BEAM ME UP!
Things don’t happen in one day but we never perceive the sequence of events that culminate in one single act. When you are a child, your imagination always creates worlds of its own. That’s o.k. when it stays in your childhood and your fictional world doesn’t cross the boundaries of adolescence.
“Beam me up!” Richard shouted opening an old make-up powder box from his mother while I was pretending to press buttons here and there to make the teletransport machine underneath the trap of Richard's parents' house work. We played every week, during summers and winters, during falls and autumns. There were always places where no man has gone before and we were eager to discover them. And so this went on till my parents told me that we were moving to London.
“Don’t cry,” Richard’s soft voice tried to comfort me while the tears were rolling freely down my face. “We will always have our communicators to talk and the teletransport machine will put us together in a blink of an eye”.
I couldn’t resist his attempts to make me stop crying and smiling I replied: “Yes, we will keep the channels open”.
We grew up and our lives got more and more apart. The frequent letters got more spaced. I knew it was my fault. My work as a translator at the United Nations in London kept me too busy, allowing me hardly any time to myself. First his letters came every week. Like our plays they were full of Star Trek jargon. Later they began to be scarce. Of course in all of them the main theme was our intergalactic adventures and I realized that our fantasy world was mainly the only thing we had in common, plus the fact that we were born in the same city. Richard never told me about his life. The only small thing I could extract from his letters was the fact that once he had a wife who left him.
Then, one day, by chance, I met him in The City. “Richard?” I called the man wearing a yellow T-shirt who had just crossed me on Trafalgar Square.
He turned back and I could with no doubt see that the man in front of me was indeed my old friend. He was dressed in the Star Trek crew’s uniform: yellow T-shirt with an Enterprise logo on the right side and black collar. Black were also the pants and boots. I was in front of Captain Kirk himself. Even his hair was combed like the character's.
Seeing my astonishment he told me he was joining a Convention and he had graduated to the rank of captain. I laughed with him but his laugh had a different sound in my ears. I was laughing about the situation and for the pleasure of having met him. He was laughing to join me only. Richard told me he was in a hurry. “I need to be beamed up,” he said and we said goodbye.
During many months I didn’t receive any letter or heard from him. I really did my part this time. I wrote two or three letters but got no reply. Then one day I received one letter. It was not from him and not even from anyone I knew, but my name and address were correct.
Dear Ms. Krone.
You certainly don’t know me but I’m sure you know Mr. Richard Cornwell. I know also that you are very good friends and that you have a job as translator in the United Nations Office. These two reasons brought me to write this letter.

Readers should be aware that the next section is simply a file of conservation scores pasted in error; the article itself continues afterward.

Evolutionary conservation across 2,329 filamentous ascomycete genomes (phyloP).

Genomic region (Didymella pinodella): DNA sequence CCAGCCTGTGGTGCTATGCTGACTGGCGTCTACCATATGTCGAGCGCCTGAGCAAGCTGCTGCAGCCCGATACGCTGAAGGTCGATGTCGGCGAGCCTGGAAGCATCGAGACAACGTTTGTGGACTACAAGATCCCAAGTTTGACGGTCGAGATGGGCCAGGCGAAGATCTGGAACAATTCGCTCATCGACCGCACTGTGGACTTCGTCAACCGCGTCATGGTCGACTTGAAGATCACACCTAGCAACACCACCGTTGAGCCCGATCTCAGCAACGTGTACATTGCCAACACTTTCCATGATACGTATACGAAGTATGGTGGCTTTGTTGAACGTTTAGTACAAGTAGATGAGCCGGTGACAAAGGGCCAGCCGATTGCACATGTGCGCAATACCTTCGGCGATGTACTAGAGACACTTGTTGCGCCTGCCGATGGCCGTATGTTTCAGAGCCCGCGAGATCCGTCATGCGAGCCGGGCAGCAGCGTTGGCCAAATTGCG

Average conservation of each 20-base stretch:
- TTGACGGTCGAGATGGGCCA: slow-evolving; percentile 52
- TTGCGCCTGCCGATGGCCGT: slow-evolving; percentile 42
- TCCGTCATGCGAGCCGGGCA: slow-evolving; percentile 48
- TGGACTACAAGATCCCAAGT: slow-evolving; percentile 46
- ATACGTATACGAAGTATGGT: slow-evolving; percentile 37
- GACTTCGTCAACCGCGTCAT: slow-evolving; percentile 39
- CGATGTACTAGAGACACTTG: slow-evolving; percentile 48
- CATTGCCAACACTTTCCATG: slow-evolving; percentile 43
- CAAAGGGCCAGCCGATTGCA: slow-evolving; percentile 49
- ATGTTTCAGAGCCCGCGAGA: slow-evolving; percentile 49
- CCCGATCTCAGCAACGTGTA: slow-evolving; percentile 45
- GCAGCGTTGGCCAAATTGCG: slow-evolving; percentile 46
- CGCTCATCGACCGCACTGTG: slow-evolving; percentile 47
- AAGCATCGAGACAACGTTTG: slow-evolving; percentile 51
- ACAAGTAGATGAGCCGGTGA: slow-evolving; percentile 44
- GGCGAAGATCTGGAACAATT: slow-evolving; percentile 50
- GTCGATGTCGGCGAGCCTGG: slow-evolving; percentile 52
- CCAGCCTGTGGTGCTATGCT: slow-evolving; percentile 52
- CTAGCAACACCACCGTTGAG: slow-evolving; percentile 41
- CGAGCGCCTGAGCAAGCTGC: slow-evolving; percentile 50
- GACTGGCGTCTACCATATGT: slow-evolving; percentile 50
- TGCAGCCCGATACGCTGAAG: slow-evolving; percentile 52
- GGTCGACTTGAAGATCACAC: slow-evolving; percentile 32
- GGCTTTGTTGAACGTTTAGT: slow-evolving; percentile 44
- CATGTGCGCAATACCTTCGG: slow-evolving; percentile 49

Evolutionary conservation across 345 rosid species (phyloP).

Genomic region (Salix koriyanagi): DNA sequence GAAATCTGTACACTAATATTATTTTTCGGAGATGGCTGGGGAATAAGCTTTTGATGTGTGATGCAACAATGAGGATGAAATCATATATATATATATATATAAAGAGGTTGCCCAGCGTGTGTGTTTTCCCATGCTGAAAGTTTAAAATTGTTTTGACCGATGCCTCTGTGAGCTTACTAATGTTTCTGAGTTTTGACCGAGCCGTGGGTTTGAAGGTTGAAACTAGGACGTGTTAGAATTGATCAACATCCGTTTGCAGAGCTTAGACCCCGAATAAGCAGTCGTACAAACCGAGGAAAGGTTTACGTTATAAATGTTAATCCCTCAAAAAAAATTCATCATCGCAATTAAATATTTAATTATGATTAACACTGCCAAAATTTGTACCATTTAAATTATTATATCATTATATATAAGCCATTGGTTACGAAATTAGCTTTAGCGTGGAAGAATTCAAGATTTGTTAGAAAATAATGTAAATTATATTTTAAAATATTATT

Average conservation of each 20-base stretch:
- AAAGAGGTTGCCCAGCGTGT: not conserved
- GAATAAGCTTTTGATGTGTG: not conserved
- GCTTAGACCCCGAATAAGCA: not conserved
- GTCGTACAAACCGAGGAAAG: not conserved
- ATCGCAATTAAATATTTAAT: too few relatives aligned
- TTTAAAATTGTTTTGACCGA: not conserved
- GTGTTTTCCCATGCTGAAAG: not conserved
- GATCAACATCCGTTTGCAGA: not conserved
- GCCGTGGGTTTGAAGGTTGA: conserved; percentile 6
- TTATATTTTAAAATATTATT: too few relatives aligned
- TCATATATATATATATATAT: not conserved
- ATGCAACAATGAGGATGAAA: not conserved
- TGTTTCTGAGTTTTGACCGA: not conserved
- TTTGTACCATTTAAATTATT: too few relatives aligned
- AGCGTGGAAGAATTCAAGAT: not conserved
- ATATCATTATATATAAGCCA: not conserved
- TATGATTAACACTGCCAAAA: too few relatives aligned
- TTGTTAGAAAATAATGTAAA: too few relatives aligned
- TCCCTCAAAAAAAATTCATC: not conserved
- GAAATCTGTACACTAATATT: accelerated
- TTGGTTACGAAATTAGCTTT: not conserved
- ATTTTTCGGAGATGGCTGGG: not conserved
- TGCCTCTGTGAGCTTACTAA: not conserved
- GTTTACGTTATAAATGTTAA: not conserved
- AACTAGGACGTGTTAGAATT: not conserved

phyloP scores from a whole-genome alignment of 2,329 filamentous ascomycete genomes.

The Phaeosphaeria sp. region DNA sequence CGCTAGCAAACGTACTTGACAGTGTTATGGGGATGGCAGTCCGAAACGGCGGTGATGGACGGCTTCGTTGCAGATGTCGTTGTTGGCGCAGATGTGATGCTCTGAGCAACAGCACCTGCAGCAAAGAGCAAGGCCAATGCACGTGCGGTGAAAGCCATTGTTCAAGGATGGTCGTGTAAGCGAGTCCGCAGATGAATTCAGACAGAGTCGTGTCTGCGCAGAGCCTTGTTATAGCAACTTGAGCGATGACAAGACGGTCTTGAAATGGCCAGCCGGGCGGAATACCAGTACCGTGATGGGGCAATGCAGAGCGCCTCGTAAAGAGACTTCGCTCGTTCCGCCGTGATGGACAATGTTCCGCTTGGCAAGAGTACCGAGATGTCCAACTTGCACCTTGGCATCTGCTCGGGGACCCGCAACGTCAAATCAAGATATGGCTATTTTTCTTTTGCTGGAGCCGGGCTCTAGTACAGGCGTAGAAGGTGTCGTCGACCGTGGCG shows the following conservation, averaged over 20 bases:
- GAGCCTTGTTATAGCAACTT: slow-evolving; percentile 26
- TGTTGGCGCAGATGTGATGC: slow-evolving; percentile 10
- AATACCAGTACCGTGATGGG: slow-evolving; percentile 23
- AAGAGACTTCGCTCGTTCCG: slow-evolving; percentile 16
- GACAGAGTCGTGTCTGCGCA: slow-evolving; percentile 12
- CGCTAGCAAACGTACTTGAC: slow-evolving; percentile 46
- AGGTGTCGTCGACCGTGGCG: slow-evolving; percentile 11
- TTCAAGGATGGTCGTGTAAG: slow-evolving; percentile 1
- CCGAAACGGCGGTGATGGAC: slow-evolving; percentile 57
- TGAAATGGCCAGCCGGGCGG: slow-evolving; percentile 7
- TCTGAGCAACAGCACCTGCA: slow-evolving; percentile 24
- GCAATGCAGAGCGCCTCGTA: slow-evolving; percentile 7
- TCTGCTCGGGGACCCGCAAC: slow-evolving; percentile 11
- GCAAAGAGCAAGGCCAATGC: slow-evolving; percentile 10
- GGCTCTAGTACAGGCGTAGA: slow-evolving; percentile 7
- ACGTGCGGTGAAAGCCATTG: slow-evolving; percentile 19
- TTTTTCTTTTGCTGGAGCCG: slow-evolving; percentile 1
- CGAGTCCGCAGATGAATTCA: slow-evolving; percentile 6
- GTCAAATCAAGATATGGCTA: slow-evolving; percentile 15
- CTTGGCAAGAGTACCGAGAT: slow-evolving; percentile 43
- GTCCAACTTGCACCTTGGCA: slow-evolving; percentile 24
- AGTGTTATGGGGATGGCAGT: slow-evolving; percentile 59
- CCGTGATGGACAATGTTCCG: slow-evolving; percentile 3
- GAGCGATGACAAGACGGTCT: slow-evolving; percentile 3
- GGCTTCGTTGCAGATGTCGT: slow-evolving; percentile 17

Richard needs your help, or better saying, we need your help. Could you please come to see us at St. Joseph Hospital here in London?
Thanks a lot in advance.
It was signed by a certain Sister Agnes. I left all my questions and wonderings aside and ran to the Hospital. There I was welcomed by a nun that led me to the presence of Sister Agnes.
“I’m pleased you came,” she said. Her voice was stronger than her appearance. The small nun conducted me through a corridor full of cells. Shouts and strange noises came from the locked rooms. Seeing my worried look, Sister Agnes comforted me: “Don’t worry, my dear. They are just trying to call attention. Richard is at the end of the hall.”
“What happened with him? Why is he here?” I couldn’t wait anymore to ask the questions that were burning inside my head since I read the letter. What I was looking for, in fact was a little bit of preparation to whatever I could be facing in the next minutes.
She looked at me with surprise. “Richard comes here frequently. Didn’t you know that?”
“Here? No, I didn’t know.” I discovered then that the little I knew about Richard was less than I ever thought. “But this is a hospital for junkies.”
“We don’t call them that around here.”
I could feel the disapproval in her tone. “I’m sorry.”
“Mr. Cornwell is a person with drug problems.”
“How can I help him? Does he need money to keep the treatment?”
“No, the problem is not this.”
“What’s the problem then?”
“Look.” She pointed me to the room on the left end of the hallway. The door was open and Richard was sitting in an upright position looking to the entrance. He didn’t seem to have seen us. His eyes didn’t move or blink.
“Richard, look who’s here!” Sister Agnes got out of the way so I could enter in the cell.
“kai, nuqneH”, he answered.
“What does this mean?” I looked at Sister Agnes, now behind me.
“That’s exactly the problem. We can’t understand what he’s saying. That’s why I called you here. You’re a translator, right?”
“qaStaH nuq?” asked an impassible Richard.
I looked astonished to him.
“But this is...” I stopped my phrase. How could I explain to Sister Agnes that Richard was talking Klingon?
“Do you know what he is saying?”
“No. Well, maybe. Can I stay alone with him?”
She agreed and left. I looked at Richard and I could see a small shine in his eyes.
I approached as he asked and put my hands over his hands.
“luq,” I agreed. Richard was beamed up to a place where only a few had gone before.
© Copyright 2006 Nanda (UN: ftrinta at Writing.Com).
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